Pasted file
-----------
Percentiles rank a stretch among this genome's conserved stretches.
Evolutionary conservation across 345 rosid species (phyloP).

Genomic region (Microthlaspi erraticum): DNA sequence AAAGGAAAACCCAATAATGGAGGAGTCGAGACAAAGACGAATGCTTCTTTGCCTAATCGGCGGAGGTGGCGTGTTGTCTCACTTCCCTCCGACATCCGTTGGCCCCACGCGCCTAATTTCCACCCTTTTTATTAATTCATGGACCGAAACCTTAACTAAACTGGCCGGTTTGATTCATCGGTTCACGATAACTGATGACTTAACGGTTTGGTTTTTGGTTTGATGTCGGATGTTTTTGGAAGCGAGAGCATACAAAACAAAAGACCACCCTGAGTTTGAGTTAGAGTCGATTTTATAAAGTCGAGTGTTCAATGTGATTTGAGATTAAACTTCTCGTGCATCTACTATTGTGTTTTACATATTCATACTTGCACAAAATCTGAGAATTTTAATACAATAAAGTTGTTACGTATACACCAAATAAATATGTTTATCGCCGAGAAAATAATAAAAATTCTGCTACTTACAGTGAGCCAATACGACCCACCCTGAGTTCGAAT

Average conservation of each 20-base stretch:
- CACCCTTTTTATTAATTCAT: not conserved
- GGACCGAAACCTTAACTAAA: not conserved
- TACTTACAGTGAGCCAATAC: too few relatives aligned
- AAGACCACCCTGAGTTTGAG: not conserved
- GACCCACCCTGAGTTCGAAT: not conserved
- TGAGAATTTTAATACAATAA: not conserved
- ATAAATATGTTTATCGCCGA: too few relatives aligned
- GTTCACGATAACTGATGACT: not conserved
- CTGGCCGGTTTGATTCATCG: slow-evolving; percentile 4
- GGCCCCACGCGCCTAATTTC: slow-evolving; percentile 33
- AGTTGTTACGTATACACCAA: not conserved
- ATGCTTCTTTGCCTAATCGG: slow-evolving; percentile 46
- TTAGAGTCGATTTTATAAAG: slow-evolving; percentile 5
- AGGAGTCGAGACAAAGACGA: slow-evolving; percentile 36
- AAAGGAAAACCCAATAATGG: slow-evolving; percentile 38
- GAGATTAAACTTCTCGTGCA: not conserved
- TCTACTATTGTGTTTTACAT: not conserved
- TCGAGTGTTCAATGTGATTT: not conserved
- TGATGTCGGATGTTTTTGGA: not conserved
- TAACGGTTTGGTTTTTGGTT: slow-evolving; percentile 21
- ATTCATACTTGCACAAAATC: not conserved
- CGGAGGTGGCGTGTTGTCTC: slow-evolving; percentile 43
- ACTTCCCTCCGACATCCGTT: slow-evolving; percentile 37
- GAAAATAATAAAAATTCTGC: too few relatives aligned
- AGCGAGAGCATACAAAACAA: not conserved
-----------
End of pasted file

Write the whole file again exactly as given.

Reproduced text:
Percentiles rank a stretch among this genome's conserved stretches.
Evolutionary conservation across 345 rosid species (phyloP).

Genomic region (Microthlaspi erraticum): DNA sequence AAAGGAAAACCCAATAATGGAGGAGTCGAGACAAAGACGAATGCTTCTTTGCCTAATCGGCGGAGGTGGCGTGTTGTCTCACTTCCCTCCGACATCCGTTGGCCCCACGCGCCTAATTTCCACCCTTTTTATTAATTCATGGACCGAAACCTTAACTAAACTGGCCGGTTTGATTCATCGGTTCACGATAACTGATGACTTAACGGTTTGGTTTTTGGTTTGATGTCGGATGTTTTTGGAAGCGAGAGCATACAAAACAAAAGACCACCCTGAGTTTGAGTTAGAGTCGATTTTATAAAGTCGAGTGTTCAATGTGATTTGAGATTAAACTTCTCGTGCATCTACTATTGTGTTTTACATATTCATACTTGCACAAAATCTGAGAATTTTAATACAATAAAGTTGTTACGTATACACCAAATAAATATGTTTATCGCCGAGAAAATAATAAAAATTCTGCTACTTACAGTGAGCCAATACGACCCACCCTGAGTTCGAAT

Average conservation of each 20-base stretch:
- CACCCTTTTTATTAATTCAT: not conserved
- GGACCGAAACCTTAACTAAA: not conserved
- TACTTACAGTGAGCCAATAC: too few relatives aligned
- AAGACCACCCTGAGTTTGAG: not conserved
- GACCCACCCTGAGTTCGAAT: not conserved
- TGAGAATTTTAATACAATAA: not conserved
- ATAAATATGTTTATCGCCGA: too few relatives aligned
- GTTCACGATAACTGATGACT: not conserved
- CTGGCCGGTTTGATTCATCG: slow-evolving; percentile 4
- GGCCCCACGCGCCTAATTTC: slow-evolving; percentile 33
- AGTTGTTACGTATACACCAA: not conserved
- ATGCTTCTTTGCCTAATCGG: slow-evolving; percentile 46
- TTAGAGTCGATTTTATAAAG: slow-evolving; percentile 5
- AGGAGTCGAGACAAAGACGA: slow-evolving; percentile 36
- AAAGGAAAACCCAATAATGG: slow-evolving; percentile 38
- GAGATTAAACTTCTCGTGCA: not conserved
- TCTACTATTGTGTTTTACAT: not conserved
- TCGAGTGTTCAATGTGATTT: not conserved
- TGATGTCGGATGTTTTTGGA: not conserved
- TAACGGTTTGGTTTTTGGTT: slow-evolving; percentile 21
- ATTCATACTTGCACAAAATC: not conserved
- CGGAGGTGGCGTGTTGTCTC: slow-evolving; percentile 43
- ACTTCCCTCCGACATCCGTT: slow-evolving; percentile 37
- GAAAATAATAAAAATTCTGC: too few relatives aligned
- AGCGAGAGCATACAAAACAA: not conserved